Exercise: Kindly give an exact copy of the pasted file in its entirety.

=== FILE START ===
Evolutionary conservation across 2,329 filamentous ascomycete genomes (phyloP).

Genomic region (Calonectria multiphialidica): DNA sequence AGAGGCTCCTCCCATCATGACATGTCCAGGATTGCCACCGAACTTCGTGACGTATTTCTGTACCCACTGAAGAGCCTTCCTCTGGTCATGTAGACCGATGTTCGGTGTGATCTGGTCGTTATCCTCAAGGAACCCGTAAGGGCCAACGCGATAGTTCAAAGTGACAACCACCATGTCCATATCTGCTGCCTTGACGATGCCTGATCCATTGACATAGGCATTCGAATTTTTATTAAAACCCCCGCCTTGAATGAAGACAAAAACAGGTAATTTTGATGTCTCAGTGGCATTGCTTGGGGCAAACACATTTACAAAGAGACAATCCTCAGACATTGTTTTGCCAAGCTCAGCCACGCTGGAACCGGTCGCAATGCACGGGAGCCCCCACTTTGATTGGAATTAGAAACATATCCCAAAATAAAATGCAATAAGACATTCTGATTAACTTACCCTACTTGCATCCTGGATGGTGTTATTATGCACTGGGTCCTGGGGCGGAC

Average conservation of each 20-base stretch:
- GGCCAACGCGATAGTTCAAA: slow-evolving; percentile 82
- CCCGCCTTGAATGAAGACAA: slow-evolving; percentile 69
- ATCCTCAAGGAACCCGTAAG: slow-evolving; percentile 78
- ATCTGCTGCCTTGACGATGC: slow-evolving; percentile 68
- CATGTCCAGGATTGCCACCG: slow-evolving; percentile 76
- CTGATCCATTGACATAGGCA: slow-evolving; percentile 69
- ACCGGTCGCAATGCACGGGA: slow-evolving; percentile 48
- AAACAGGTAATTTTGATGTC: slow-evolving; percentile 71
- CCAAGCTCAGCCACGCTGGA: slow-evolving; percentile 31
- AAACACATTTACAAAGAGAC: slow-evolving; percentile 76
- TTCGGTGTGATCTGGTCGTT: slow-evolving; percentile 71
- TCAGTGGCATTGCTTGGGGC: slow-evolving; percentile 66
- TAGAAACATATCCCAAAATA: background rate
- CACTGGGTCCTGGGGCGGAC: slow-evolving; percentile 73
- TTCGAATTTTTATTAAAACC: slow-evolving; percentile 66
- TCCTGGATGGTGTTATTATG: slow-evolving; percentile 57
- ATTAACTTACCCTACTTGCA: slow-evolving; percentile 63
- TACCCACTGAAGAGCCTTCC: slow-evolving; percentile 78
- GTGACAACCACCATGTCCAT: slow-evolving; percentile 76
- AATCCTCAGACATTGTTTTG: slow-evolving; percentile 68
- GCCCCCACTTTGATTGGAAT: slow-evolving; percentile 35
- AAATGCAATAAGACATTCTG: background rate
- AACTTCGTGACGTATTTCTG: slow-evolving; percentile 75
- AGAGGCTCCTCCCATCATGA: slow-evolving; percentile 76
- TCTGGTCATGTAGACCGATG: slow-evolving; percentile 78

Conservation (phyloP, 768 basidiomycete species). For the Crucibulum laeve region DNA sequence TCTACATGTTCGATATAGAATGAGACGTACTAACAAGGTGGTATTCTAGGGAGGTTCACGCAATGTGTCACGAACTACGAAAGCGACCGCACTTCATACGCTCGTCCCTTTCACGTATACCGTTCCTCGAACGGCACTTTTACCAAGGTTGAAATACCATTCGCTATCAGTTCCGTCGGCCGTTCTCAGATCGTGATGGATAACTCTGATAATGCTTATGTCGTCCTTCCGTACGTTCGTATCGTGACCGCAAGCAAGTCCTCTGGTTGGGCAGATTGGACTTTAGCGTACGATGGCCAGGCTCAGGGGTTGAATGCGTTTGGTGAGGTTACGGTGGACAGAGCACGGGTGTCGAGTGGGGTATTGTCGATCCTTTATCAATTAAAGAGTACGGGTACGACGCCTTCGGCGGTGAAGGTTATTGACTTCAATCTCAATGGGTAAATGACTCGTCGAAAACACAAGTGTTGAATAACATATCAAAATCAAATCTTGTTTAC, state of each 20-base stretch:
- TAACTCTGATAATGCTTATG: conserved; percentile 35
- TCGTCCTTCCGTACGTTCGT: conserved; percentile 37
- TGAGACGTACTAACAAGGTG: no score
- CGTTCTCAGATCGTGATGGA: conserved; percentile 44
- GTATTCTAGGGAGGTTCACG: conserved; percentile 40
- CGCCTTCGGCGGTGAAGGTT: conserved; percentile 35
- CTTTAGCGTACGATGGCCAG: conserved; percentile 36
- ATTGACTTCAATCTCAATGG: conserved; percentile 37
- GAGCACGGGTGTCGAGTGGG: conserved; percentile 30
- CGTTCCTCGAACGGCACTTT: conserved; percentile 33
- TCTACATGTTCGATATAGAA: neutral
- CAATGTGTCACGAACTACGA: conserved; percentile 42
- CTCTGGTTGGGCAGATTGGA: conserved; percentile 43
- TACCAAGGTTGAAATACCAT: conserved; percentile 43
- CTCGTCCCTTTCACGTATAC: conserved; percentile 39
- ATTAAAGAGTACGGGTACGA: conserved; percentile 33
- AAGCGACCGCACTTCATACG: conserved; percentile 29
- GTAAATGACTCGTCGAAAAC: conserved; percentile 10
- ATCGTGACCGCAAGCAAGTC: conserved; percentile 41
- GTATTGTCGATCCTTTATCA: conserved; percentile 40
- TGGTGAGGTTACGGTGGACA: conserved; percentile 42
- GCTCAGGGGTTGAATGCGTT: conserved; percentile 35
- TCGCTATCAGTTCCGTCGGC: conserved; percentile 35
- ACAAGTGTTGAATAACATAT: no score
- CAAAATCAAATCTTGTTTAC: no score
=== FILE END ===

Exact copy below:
Evolutionary conservation across 2,329 filamentous ascomycete genomes (phyloP).

Genomic region (Calonectria multiphialidica): DNA sequence AGAGGCTCCTCCCATCATGACATGTCCAGGATTGCCACCGAACTTCGTGACGTATTTCTGTACCCACTGAAGAGCCTTCCTCTGGTCATGTAGACCGATGTTCGGTGTGATCTGGTCGTTATCCTCAAGGAACCCGTAAGGGCCAACGCGATAGTTCAAAGTGACAACCACCATGTCCATATCTGCTGCCTTGACGATGCCTGATCCATTGACATAGGCATTCGAATTTTTATTAAAACCCCCGCCTTGAATGAAGACAAAAACAGGTAATTTTGATGTCTCAGTGGCATTGCTTGGGGCAAACACATTTACAAAGAGACAATCCTCAGACATTGTTTTGCCAAGCTCAGCCACGCTGGAACCGGTCGCAATGCACGGGAGCCCCCACTTTGATTGGAATTAGAAACATATCCCAAAATAAAATGCAATAAGACATTCTGATTAACTTACCCTACTTGCATCCTGGATGGTGTTATTATGCACTGGGTCCTGGGGCGGAC

Average conservation of each 20-base stretch:
- GGCCAACGCGATAGTTCAAA: slow-evolving; percentile 82
- CCCGCCTTGAATGAAGACAA: slow-evolving; percentile 69
- ATCCTCAAGGAACCCGTAAG: slow-evolving; percentile 78
- ATCTGCTGCCTTGACGATGC: slow-evolving; percentile 68
- CATGTCCAGGATTGCCACCG: slow-evolving; percentile 76
- CTGATCCATTGACATAGGCA: slow-evolving; percentile 69
- ACCGGTCGCAATGCACGGGA: slow-evolving; percentile 48
- AAACAGGTAATTTTGATGTC: slow-evolving; percentile 71
- CCAAGCTCAGCCACGCTGGA: slow-evolving; percentile 31
- AAACACATTTACAAAGAGAC: slow-evolving; percentile 76
- TTCGGTGTGATCTGGTCGTT: slow-evolving; percentile 71
- TCAGTGGCATTGCTTGGGGC: slow-evolving; percentile 66
- TAGAAACATATCCCAAAATA: background rate
- CACTGGGTCCTGGGGCGGAC: slow-evolving; percentile 73
- TTCGAATTTTTATTAAAACC: slow-evolving; percentile 66
- TCCTGGATGGTGTTATTATG: slow-evolving; percentile 57
- ATTAACTTACCCTACTTGCA: slow-evolving; percentile 63
- TACCCACTGAAGAGCCTTCC: slow-evolving; percentile 78
- GTGACAACCACCATGTCCAT: slow-evolving; percentile 76
- AATCCTCAGACATTGTTTTG: slow-evolving; percentile 68
- GCCCCCACTTTGATTGGAAT: slow-evolving; percentile 35
- AAATGCAATAAGACATTCTG: background rate
- AACTTCGTGACGTATTTCTG: slow-evolving; percentile 75
- AGAGGCTCCTCCCATCATGA: slow-evolving; percentile 76
- TCTGGTCATGTAGACCGATG: slow-evolving; percentile 78

Conservation (phyloP, 768 basidiomycete species). For the Crucibulum laeve region DNA sequence TCTACATGTTCGATATAGAATGAGACGTACTAACAAGGTGGTATTCTAGGGAGGTTCACGCAATGTGTCACGAACTACGAAAGCGACCGCACTTCATACGCTCGTCCCTTTCACGTATACCGTTCCTCGAACGGCACTTTTACCAAGGTTGAAATACCATTCGCTATCAGTTCCGTCGGCCGTTCTCAGATCGTGATGGATAACTCTGATAATGCTTATGTCGTCCTTCCGTACGTTCGTATCGTGACCGCAAGCAAGTCCTCTGGTTGGGCAGATTGGACTTTAGCGTACGATGGCCAGGCTCAGGGGTTGAATGCGTTTGGTGAGGTTACGGTGGACAGAGCACGGGTGTCGAGTGGGGTATTGTCGATCCTTTATCAATTAAAGAGTACGGGTACGACGCCTTCGGCGGTGAAGGTTATTGACTTCAATCTCAATGGGTAAATGACTCGTCGAAAACACAAGTGTTGAATAACATATCAAAATCAAATCTTGTTTAC, state of each 20-base stretch:
- TAACTCTGATAATGCTTATG: conserved; percentile 35
- TCGTCCTTCCGTACGTTCGT: conserved; percentile 37
- TGAGACGTACTAACAAGGTG: no score
- CGTTCTCAGATCGTGATGGA: conserved; percentile 44
- GTATTCTAGGGAGGTTCACG: conserved; percentile 40
- CGCCTTCGGCGGTGAAGGTT: conserved; percentile 35
- CTTTAGCGTACGATGGCCAG: conserved; percentile 36
- ATTGACTTCAATCTCAATGG: conserved; percentile 37
- GAGCACGGGTGTCGAGTGGG: conserved; percentile 30
- CGTTCCTCGAACGGCACTTT: conserved; percentile 33
- TCTACATGTTCGATATAGAA: neutral
- CAATGTGTCACGAACTACGA: conserved; percentile 42
- CTCTGGTTGGGCAGATTGGA: conserved; percentile 43
- TACCAAGGTTGAAATACCAT: conserved; percentile 43
- CTCGTCCCTTTCACGTATAC: conserved; percentile 39
- ATTAAAGAGTACGGGTACGA: conserved; percentile 33
- AAGCGACCGCACTTCATACG: conserved; percentile 29
- GTAAATGACTCGTCGAAAAC: conserved; percentile 10
- ATCGTGACCGCAAGCAAGTC: conserved; percentile 41
- GTATTGTCGATCCTTTATCA: conserved; percentile 40
- TGGTGAGGTTACGGTGGACA: conserved; percentile 42
- GCTCAGGGGTTGAATGCGTT: conserved; percentile 35
- TCGCTATCAGTTCCGTCGGC: conserved; percentile 35
- ACAAGTGTTGAATAACATAT: no score
- CAAAATCAAATCTTGTTTAC: no score